by Chelsea Doohan

Are you a perfectionist? Do you know one?

Do you struggle with self criticism or beat yourself up over things big and small?

Do you get tired of telling a friend or partner that they are okay, that they are good enough?

If you answered yes to any of these questions, you might be interested in some tools that yoga and Buddhism have to offer, tools are available to you even if you are not a Buddhist or a yogi.

If you are not a perfectionist, you probably know one.  And if you work with one or live with one, you feel and deal with the effects of the perfectionism, even when it is not your own.  Either way, could you use something to soften the sharp edges of perfectionism?

Take this from a dyed-in-the-wool perfectionist: If there is an antidote to perfectionism, it is metta.  

The translation of metta says most–if not all–of what you need to know about it: it is loving-kindness or loving-friendliness.

I remember sitting in a corner of the big studio at Solaluna one evening when I first learned about metta.  The instructor led us in silently saying to ourselves phrases like “May I be well” and “May I be happy.”

For this conservatory student, accustomed to rigorous discipline and unforgiving self-criticism, the idea seemed almost alien.  Sure, I was used to being kind to others, but to myself?!  My mind revolted… There were self improvements to be made!  Shortcomings to overcome!  Deficits to make up for!

Saying kind things to myself was so radical compared to what I was used to, I ended up weeping that day.

But interestingly, this experience wasn’t a put-off.  Rather, I felt strangely opened, almost cleansed by the experience.  And I wanted to explore it more.

Practicing metta over time has revolutionized my relationship with myself, and if you struggle with perfectionism, it might do the same for you.

Metta comes from the Pali word for friend.  My guess is that you know how to direct love and friendliness to your friends.  You tell your loved ones how you feel about them, you wish the best for friends, you are probably exceedingly kind to animals, etc.  You can start your practice by recognizing that you already have metta inside you.  For some of us, the tricky thing is directing to ourselves.

Below I share a practice that can help you cultivate the same kindness towards yourself that you already give to others.  Try it out, or share it with the perfectionist in your life…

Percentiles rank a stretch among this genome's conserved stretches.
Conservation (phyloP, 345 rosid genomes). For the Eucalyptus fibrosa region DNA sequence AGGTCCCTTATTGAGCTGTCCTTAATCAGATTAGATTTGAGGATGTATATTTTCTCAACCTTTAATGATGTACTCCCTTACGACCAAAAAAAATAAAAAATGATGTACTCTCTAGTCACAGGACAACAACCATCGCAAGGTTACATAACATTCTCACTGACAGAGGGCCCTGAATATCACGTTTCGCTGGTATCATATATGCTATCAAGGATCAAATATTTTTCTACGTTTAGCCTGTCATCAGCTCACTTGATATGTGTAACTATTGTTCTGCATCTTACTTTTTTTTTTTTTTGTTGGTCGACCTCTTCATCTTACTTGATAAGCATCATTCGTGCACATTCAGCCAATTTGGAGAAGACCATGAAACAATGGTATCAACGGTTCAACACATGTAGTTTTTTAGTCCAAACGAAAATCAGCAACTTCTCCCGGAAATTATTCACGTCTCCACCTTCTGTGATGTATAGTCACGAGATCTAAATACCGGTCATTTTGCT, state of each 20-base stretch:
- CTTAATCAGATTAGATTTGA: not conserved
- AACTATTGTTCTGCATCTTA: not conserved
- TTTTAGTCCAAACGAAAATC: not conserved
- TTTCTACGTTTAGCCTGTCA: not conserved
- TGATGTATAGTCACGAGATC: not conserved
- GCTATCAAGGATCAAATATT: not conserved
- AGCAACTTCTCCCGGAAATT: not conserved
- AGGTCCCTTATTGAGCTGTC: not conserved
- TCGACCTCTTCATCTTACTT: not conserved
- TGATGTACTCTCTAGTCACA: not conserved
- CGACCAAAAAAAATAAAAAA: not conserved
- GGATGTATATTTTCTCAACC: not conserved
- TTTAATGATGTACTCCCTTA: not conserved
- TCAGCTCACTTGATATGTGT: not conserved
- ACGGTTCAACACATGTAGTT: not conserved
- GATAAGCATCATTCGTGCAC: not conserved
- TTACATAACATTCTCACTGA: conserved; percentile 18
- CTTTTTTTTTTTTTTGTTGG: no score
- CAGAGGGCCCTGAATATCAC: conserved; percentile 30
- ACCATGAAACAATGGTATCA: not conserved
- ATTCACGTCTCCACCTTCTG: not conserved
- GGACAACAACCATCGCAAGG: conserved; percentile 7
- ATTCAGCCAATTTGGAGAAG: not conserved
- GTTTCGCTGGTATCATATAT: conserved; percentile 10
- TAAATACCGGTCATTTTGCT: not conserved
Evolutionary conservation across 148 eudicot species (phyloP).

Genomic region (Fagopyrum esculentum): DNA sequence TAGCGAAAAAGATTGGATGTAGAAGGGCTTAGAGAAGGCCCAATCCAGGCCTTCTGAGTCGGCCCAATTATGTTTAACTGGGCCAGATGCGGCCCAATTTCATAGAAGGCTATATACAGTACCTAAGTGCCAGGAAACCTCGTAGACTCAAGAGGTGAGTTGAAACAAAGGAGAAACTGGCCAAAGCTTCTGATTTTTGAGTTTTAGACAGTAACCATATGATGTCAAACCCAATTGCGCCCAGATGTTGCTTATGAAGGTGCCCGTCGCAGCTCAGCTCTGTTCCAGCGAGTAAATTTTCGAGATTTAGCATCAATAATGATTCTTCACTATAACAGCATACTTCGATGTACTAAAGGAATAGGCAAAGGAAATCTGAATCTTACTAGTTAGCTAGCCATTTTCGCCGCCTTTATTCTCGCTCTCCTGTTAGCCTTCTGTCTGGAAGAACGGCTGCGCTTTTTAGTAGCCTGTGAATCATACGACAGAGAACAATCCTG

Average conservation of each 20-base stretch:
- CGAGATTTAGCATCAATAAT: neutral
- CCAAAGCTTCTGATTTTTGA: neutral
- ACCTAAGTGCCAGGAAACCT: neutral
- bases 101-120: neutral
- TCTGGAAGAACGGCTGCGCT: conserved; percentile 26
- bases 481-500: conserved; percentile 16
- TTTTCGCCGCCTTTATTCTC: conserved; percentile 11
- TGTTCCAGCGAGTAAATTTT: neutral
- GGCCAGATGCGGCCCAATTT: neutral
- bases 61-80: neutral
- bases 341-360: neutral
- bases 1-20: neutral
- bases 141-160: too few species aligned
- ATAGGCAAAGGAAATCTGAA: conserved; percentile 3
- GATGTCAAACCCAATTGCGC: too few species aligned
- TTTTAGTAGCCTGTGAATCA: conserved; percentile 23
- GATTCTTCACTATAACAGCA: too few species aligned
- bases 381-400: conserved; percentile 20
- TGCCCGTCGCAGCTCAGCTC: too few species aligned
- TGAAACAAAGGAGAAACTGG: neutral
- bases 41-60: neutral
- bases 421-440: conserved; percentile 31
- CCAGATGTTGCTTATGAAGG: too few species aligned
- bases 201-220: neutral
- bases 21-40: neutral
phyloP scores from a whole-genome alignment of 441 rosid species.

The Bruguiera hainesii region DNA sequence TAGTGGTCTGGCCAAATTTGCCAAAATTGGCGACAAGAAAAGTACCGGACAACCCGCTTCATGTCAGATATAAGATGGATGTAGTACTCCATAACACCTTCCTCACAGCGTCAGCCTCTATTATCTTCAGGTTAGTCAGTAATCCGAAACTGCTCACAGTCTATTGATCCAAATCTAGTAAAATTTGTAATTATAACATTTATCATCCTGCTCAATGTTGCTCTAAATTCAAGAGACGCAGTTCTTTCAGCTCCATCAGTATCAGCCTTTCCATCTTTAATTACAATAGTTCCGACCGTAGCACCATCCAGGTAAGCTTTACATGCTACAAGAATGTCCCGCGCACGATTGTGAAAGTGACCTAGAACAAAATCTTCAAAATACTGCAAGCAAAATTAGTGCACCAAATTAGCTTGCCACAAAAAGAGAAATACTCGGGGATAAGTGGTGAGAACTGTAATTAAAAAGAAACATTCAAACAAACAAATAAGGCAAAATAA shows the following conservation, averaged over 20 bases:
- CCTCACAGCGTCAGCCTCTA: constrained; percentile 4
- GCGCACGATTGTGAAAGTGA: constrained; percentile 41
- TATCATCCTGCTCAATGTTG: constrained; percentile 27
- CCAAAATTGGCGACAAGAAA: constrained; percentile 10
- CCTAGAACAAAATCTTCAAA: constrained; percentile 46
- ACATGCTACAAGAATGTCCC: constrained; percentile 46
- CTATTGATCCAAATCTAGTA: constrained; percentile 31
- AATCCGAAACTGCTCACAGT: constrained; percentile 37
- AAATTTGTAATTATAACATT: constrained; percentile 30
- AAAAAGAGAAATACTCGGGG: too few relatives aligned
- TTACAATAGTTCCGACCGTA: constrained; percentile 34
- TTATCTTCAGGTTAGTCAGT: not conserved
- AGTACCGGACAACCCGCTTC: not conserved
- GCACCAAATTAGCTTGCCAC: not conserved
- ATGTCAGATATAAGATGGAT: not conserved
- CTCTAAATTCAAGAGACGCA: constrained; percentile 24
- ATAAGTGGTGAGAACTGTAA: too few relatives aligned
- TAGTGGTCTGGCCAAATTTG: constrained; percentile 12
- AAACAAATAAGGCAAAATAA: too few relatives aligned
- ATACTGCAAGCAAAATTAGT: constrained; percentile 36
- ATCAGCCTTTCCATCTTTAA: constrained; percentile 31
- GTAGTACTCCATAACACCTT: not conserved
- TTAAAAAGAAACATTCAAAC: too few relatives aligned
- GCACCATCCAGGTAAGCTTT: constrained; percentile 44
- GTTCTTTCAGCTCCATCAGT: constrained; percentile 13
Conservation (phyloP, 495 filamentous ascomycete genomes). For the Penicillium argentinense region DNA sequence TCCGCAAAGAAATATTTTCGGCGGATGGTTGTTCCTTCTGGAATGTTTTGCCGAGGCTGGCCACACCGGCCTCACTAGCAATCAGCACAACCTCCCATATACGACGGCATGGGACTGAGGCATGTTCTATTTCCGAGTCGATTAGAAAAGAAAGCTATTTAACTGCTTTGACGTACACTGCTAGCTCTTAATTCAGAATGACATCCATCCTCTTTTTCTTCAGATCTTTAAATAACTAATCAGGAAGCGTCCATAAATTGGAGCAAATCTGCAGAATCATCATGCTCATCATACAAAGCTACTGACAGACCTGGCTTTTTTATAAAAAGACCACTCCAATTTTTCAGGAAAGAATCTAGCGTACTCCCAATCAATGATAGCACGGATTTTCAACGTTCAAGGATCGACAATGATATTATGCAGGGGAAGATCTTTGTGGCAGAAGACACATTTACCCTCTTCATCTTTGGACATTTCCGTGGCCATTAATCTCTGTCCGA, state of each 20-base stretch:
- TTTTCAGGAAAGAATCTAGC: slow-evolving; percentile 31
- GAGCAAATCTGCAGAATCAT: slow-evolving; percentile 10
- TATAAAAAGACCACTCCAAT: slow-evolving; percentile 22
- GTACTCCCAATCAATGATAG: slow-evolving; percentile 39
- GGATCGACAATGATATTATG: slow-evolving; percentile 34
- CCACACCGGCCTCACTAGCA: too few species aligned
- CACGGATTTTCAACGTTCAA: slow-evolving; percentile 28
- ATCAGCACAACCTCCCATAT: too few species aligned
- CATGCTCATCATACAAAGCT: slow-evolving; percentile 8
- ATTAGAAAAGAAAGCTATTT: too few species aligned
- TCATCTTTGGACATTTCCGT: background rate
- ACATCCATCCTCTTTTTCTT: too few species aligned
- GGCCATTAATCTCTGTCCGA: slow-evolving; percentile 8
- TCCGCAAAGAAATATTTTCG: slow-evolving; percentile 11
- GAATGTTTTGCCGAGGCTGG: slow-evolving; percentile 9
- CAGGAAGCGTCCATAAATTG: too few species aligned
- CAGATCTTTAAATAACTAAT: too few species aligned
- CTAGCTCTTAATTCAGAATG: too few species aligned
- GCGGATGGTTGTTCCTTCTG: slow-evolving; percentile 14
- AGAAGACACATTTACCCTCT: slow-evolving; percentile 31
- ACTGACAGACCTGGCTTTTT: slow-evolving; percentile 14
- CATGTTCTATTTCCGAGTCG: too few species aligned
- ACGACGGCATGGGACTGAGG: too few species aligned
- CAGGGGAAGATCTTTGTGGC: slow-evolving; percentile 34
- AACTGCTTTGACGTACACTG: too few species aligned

Start Small.

If your initial experiences are anything like mine, it might be a tall order to fully accept yourself with complete kindness.  That’s hard for almost everybody!  A lot of complications can arise from trying the wholesale approach, so start small and start simple.

Choose one part of yourself.

Gently offer metta to your bones, to your breath, or to your blood.  Or you could try sending metta to a body part like a “bum knee”.  Alternatively, you could give metta to a psychological part of yourself, like the voice of criticism.  You might imagine it like the voice of a person who is hard-edged but will soften a bit when shown kindness.

Use Simple Phrases.

These are some of my favorites:

          “May I be well.”

          “May I be happy.”

          “May I be free from suffering.”

There is no rule about sticking to these phrases exclusively.  If other phrases come to you, use them!

Take It into Your Life

You can try out these phrases while you are lying in bed before sleep or in the quiet moments of morning.  If you have a meditation or yoga practice, that is a great space for metta.  There are infinite opportunities to practice, including while driving, riding the bus, walking, running, waiting in line, etc.

In Oberlin right now, there are a number of ways you can get support and instruction in metta.  First, there is an eight-week course in Mindful Self Compassion at Solaluna taught by Martin Thomson-Jones.  For more information, go here.

If your schedule doesn’t allow for the eight-week commitment, there is also a weekly metta meditation at Solaluna on Mondays at 8:30 PM, which uses a drop-in, pay-what-you-can class structure.  There you can benefit from some instruction if you are new to the practice, and everyone can participate in the group sit, which is followed by questions and discussion.  No matter your experience level, you can always benefit from building community and support around your meditation practice.

You can also get a taste of metta in many of the yoga classes at Solaluna.  Metta is an essential component of Simple Yoga, and Audrey also uses it in her classes.  By including such practices, we at Solaluna want your experience in class to be nourishing to your whole self, so that you are practicing more than just physical exercise.  Our hope is that we can help you toward a state of larger kindness, one that includes yourself in the breadth of its circle.